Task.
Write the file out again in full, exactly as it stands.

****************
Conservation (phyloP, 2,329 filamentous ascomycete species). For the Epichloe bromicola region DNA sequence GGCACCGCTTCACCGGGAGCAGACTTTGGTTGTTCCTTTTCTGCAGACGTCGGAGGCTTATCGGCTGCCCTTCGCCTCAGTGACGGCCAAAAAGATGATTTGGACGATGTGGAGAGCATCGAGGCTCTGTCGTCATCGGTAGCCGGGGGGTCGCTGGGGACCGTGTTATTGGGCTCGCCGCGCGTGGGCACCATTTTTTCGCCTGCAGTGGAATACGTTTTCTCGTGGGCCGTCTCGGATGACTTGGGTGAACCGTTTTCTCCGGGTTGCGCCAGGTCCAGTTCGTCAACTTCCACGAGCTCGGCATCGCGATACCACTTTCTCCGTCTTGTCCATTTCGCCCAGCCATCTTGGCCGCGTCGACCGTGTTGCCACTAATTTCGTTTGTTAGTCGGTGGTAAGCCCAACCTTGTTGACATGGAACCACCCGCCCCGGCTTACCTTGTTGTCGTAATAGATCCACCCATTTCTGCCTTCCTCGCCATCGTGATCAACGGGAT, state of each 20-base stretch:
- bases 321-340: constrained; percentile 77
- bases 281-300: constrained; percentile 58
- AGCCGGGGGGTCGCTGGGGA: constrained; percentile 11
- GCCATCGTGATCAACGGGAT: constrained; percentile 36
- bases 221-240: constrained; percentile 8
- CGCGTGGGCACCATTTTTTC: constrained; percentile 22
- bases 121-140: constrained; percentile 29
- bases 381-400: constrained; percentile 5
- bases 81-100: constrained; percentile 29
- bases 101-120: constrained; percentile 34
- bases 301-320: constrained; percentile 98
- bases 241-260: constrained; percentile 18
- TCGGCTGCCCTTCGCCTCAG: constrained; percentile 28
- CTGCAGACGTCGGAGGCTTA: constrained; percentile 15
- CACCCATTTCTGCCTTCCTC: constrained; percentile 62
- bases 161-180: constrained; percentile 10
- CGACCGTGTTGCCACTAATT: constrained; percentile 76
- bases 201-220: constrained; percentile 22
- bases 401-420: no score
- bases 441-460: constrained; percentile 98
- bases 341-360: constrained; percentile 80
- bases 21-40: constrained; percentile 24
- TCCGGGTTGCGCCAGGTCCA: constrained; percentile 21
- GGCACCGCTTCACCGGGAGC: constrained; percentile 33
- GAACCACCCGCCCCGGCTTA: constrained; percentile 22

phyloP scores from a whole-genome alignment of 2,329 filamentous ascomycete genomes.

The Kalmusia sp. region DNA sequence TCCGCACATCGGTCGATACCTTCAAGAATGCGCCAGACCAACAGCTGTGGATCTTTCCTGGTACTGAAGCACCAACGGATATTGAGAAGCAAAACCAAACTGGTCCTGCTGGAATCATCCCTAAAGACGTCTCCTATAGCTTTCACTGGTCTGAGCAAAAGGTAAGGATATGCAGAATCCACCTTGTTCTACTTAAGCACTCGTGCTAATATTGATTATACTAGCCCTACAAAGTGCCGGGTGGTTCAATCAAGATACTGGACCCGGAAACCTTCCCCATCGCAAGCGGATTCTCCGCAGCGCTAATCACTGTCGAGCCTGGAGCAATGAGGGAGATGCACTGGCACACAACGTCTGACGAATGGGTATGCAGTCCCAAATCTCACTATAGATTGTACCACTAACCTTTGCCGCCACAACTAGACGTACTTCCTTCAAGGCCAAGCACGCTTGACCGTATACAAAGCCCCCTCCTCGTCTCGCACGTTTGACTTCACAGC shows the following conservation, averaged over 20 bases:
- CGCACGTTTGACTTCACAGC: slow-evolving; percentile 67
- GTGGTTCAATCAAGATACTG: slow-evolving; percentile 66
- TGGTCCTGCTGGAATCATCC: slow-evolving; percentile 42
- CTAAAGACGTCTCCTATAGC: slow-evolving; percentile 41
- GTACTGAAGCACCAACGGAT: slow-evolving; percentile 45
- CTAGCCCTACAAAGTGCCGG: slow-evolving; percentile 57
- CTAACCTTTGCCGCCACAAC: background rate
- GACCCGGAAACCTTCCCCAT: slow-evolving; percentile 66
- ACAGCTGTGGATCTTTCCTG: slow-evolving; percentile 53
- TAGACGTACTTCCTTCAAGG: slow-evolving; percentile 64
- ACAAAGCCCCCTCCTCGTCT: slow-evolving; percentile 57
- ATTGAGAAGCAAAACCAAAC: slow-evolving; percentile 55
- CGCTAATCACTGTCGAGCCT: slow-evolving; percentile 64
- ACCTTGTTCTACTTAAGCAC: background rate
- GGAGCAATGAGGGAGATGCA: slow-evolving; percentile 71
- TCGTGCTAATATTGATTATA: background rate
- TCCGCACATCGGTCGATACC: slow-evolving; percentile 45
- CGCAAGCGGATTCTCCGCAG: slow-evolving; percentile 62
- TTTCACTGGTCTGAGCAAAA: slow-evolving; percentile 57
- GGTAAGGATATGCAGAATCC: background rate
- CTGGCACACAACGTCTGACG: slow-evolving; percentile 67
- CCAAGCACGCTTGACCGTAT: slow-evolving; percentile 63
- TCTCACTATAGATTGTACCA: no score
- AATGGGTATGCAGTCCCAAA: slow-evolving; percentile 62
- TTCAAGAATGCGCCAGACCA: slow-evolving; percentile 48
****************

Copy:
Conservation (phyloP, 2,329 filamentous ascomycete species). For the Epichloe bromicola region DNA sequence GGCACCGCTTCACCGGGAGCAGACTTTGGTTGTTCCTTTTCTGCAGACGTCGGAGGCTTATCGGCTGCCCTTCGCCTCAGTGACGGCCAAAAAGATGATTTGGACGATGTGGAGAGCATCGAGGCTCTGTCGTCATCGGTAGCCGGGGGGTCGCTGGGGACCGTGTTATTGGGCTCGCCGCGCGTGGGCACCATTTTTTCGCCTGCAGTGGAATACGTTTTCTCGTGGGCCGTCTCGGATGACTTGGGTGAACCGTTTTCTCCGGGTTGCGCCAGGTCCAGTTCGTCAACTTCCACGAGCTCGGCATCGCGATACCACTTTCTCCGTCTTGTCCATTTCGCCCAGCCATCTTGGCCGCGTCGACCGTGTTGCCACTAATTTCGTTTGTTAGTCGGTGGTAAGCCCAACCTTGTTGACATGGAACCACCCGCCCCGGCTTACCTTGTTGTCGTAATAGATCCACCCATTTCTGCCTTCCTCGCCATCGTGATCAACGGGAT, state of each 20-base stretch:
- bases 321-340: constrained; percentile 77
- bases 281-300: constrained; percentile 58
- AGCCGGGGGGTCGCTGGGGA: constrained; percentile 11
- GCCATCGTGATCAACGGGAT: constrained; percentile 36
- bases 221-240: constrained; percentile 8
- CGCGTGGGCACCATTTTTTC: constrained; percentile 22
- bases 121-140: constrained; percentile 29
- bases 381-400: constrained; percentile 5
- bases 81-100: constrained; percentile 29
- bases 101-120: constrained; percentile 34
- bases 301-320: constrained; percentile 98
- bases 241-260: constrained; percentile 18
- TCGGCTGCCCTTCGCCTCAG: constrained; percentile 28
- CTGCAGACGTCGGAGGCTTA: constrained; percentile 15
- CACCCATTTCTGCCTTCCTC: constrained; percentile 62
- bases 161-180: constrained; percentile 10
- CGACCGTGTTGCCACTAATT: constrained; percentile 76
- bases 201-220: constrained; percentile 22
- bases 401-420: no score
- bases 441-460: constrained; percentile 98
- bases 341-360: constrained; percentile 80
- bases 21-40: constrained; percentile 24
- TCCGGGTTGCGCCAGGTCCA: constrained; percentile 21
- GGCACCGCTTCACCGGGAGC: constrained; percentile 33
- GAACCACCCGCCCCGGCTTA: constrained; percentile 22

phyloP scores from a whole-genome alignment of 2,329 filamentous ascomycete genomes.

The Kalmusia sp. region DNA sequence TCCGCACATCGGTCGATACCTTCAAGAATGCGCCAGACCAACAGCTGTGGATCTTTCCTGGTACTGAAGCACCAACGGATATTGAGAAGCAAAACCAAACTGGTCCTGCTGGAATCATCCCTAAAGACGTCTCCTATAGCTTTCACTGGTCTGAGCAAAAGGTAAGGATATGCAGAATCCACCTTGTTCTACTTAAGCACTCGTGCTAATATTGATTATACTAGCCCTACAAAGTGCCGGGTGGTTCAATCAAGATACTGGACCCGGAAACCTTCCCCATCGCAAGCGGATTCTCCGCAGCGCTAATCACTGTCGAGCCTGGAGCAATGAGGGAGATGCACTGGCACACAACGTCTGACGAATGGGTATGCAGTCCCAAATCTCACTATAGATTGTACCACTAACCTTTGCCGCCACAACTAGACGTACTTCCTTCAAGGCCAAGCACGCTTGACCGTATACAAAGCCCCCTCCTCGTCTCGCACGTTTGACTTCACAGC shows the following conservation, averaged over 20 bases:
- CGCACGTTTGACTTCACAGC: slow-evolving; percentile 67
- GTGGTTCAATCAAGATACTG: slow-evolving; percentile 66
- TGGTCCTGCTGGAATCATCC: slow-evolving; percentile 42
- CTAAAGACGTCTCCTATAGC: slow-evolving; percentile 41
- GTACTGAAGCACCAACGGAT: slow-evolving; percentile 45
- CTAGCCCTACAAAGTGCCGG: slow-evolving; percentile 57
- CTAACCTTTGCCGCCACAAC: background rate
- GACCCGGAAACCTTCCCCAT: slow-evolving; percentile 66
- ACAGCTGTGGATCTTTCCTG: slow-evolving; percentile 53
- TAGACGTACTTCCTTCAAGG: slow-evolving; percentile 64
- ACAAAGCCCCCTCCTCGTCT: slow-evolving; percentile 57
- ATTGAGAAGCAAAACCAAAC: slow-evolving; percentile 55
- CGCTAATCACTGTCGAGCCT: slow-evolving; percentile 64
- ACCTTGTTCTACTTAAGCAC: background rate
- GGAGCAATGAGGGAGATGCA: slow-evolving; percentile 71
- TCGTGCTAATATTGATTATA: background rate
- TCCGCACATCGGTCGATACC: slow-evolving; percentile 45
- CGCAAGCGGATTCTCCGCAG: slow-evolving; percentile 62
- TTTCACTGGTCTGAGCAAAA: slow-evolving; percentile 57
- GGTAAGGATATGCAGAATCC: background rate
- CTGGCACACAACGTCTGACG: slow-evolving; percentile 67
- CCAAGCACGCTTGACCGTAT: slow-evolving; percentile 63
- TCTCACTATAGATTGTACCA: no score
- AATGGGTATGCAGTCCCAAA: slow-evolving; percentile 62
- TTCAAGAATGCGCCAGACCA: slow-evolving; percentile 48